Other important outcomes also need to be taken into consideration in the clinical situation. Although the length of hospital stay decreased, the total direct cost per hospitalization tended to increase. The major bleeding events in the DIC patients increased by 24% overall during the eight-year period. As mentioned above, the causal relationship between these time trends in outcome and changes in the preferences of anticoagulant use is unknown. Although previous clinical evidence has suggested a risk of bleeding due to anticoagulant therapy (31), (32), (33), we must strictly optimize the target populations of these interventions among DIC patients (34).
This study has several limitations. First, the diagnoses recorded in administrative claims databases are generally less accurate than the diagnoses recorded in planned prospective studies. There could be potential errors in recording diagnoses because of the underestimation or overestimation of the mortality rate over time. Similarly, the misclassification of underlying conditions might have occurred. However, because we used the same hierarchical system to diagnose DIC and classify the underlying diseases, the main findings in this study, that is, the mortality time trend and treatment options, may not have been influenced by these limitations. In fact, the observed trends revealed consistent trends (e.g., the consistent decrease in mortality and changes in anticoagulant use) rather than year-by-year fluctuations. Second, our diagnoses of DIC were based on ICD-10 diagnoses recorded by attending physicians and may not have been strictly based on the established diagnostic criteria. Given that the applied diagnostic criteria for DIC may differ according to the underlying conditions, the baseline characteristics of the targeted DIC population with each underlying condition might be different from one underlying condition to another. Third, the cause of death could not be obtained from the dataset used. Although we assessed the mortality trends of DIC patients in this study, whether the mortality events were directly caused by DIC is unclear. Finally, we could not obtain the results of any coagulation tests, established disease scoring systems, or vital signs. Thus, we did not assess the baseline disease severity of each subpopulation directly.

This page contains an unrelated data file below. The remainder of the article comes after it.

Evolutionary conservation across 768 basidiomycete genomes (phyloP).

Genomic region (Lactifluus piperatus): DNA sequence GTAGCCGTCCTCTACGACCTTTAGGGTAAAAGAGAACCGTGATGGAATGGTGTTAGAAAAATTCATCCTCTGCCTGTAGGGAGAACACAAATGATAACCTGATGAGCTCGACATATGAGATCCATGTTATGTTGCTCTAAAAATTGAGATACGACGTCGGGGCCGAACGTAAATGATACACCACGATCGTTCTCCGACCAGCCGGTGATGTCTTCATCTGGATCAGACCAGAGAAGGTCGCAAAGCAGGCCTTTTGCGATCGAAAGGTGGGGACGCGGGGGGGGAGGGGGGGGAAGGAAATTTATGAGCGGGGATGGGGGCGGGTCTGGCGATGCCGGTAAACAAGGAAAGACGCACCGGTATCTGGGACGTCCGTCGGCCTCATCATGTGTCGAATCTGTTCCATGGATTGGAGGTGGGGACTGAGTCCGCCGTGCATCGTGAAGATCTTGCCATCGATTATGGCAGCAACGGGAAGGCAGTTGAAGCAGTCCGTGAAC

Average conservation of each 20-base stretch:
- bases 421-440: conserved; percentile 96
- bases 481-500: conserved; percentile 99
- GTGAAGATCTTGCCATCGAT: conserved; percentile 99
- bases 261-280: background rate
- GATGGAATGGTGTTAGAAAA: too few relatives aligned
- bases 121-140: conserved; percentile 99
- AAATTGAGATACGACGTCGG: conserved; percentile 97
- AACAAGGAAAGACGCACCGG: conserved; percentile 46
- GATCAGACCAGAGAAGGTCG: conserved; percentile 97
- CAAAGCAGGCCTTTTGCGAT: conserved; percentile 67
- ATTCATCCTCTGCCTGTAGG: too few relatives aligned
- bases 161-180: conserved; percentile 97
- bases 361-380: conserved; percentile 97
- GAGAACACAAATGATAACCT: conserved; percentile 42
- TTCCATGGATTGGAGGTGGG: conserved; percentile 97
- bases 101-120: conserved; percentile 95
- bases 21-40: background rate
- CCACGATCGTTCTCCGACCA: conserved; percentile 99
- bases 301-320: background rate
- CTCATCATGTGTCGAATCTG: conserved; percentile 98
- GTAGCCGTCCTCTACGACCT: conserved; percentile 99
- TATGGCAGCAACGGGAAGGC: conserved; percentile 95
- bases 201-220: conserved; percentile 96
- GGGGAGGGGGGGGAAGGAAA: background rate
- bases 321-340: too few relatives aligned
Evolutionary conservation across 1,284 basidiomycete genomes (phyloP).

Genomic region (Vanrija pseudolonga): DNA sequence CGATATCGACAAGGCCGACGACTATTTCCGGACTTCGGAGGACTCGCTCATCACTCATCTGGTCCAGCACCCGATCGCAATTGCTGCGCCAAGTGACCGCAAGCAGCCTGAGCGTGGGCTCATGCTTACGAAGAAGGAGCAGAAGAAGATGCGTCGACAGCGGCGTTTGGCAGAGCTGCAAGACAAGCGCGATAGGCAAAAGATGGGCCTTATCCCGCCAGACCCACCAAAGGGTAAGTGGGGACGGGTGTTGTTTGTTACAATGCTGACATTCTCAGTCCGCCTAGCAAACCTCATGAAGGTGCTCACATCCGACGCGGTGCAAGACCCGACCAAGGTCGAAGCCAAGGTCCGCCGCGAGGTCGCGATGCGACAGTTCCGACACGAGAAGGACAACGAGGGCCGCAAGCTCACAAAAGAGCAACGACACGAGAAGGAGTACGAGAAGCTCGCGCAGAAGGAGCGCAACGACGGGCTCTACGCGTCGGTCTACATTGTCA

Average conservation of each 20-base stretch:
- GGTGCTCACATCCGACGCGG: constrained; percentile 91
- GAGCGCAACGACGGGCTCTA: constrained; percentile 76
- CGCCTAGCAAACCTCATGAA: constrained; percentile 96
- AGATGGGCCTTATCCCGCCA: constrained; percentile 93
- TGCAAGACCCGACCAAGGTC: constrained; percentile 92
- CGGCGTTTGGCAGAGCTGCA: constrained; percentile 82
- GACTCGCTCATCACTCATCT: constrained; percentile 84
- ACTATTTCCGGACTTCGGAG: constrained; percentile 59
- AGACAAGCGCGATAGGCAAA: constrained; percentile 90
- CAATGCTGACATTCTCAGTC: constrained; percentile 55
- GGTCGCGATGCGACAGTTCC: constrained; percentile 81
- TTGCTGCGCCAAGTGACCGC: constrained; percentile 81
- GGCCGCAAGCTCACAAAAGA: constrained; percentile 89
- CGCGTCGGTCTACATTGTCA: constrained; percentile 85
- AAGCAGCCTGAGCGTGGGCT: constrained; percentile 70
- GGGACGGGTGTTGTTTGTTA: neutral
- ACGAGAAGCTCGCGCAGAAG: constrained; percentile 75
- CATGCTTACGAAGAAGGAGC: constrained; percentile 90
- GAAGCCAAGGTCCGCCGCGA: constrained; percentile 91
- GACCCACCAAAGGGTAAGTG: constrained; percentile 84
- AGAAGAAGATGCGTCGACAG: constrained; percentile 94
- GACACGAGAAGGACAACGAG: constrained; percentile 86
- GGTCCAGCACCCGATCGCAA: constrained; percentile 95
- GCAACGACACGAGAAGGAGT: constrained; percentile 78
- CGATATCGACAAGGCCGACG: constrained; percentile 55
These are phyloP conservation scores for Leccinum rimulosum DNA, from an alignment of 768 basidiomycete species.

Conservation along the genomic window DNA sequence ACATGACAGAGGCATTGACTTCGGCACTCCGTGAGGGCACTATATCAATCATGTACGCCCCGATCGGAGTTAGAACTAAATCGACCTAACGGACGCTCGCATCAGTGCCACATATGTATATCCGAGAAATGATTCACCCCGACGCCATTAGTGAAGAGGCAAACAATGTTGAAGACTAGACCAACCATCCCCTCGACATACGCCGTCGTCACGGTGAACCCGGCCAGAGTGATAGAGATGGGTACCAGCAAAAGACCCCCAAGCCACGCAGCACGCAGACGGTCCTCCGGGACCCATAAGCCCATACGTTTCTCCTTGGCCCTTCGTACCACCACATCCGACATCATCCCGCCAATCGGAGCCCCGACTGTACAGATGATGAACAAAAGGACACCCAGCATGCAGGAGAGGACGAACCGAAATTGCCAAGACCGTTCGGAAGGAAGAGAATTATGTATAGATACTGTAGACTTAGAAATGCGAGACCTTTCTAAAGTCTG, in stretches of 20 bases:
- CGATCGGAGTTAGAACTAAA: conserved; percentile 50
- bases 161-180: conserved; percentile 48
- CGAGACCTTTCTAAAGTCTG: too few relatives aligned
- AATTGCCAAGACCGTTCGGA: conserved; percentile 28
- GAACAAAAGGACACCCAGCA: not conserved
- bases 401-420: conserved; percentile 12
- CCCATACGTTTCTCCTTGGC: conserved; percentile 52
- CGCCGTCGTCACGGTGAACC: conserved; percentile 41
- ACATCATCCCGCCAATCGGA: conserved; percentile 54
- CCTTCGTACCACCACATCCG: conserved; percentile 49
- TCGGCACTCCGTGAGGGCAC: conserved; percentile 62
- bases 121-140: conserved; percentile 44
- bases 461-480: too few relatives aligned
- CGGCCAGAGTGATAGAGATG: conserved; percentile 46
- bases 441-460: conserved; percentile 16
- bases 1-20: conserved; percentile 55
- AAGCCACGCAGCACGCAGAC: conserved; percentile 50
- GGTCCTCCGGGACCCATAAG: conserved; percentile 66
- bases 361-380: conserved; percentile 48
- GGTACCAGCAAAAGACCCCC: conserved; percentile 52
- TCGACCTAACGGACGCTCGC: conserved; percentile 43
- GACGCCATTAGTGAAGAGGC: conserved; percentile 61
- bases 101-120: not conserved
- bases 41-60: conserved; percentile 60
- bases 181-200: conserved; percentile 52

This nationwide retrospective observational study of 325,327 adult DIC patients shows that the overall 28-day mortality for DIC patients clearly decreased from 41.8% to 36.1% over the 8-year study period. The downward trend in mortality was more evident in the subpopulations with sepsis and leukemia and might have been generated from the advances made in the fundamental treatment of the underlying diseases and from the changes in anti-DIC strategies.
This work was supported by the Ministry of Education, Culture, Sports, Science and Technology, Japan [grant number 19H03759].
KY and HO contributed equally to this work. KY and HO conceived and designed this study; contributed to acquisition, analysis, and interpretation of the data; and were responsible for drafting, editing, and submission of the manuscript. KT contributed to the design of the study, the interpretation of the data, and drafting of the manuscript. HM, KF, and HY had a significant influence on the interpretation of the data and critical appraisal of the manuscript. All of the authors contributed to the acquisition of data, reviewed, discussed, and approved the final manuscript.
The study was approved by the Institutional Review Board of the University of Tokyo [approval number: 3501-(1) (July 25, 2011)].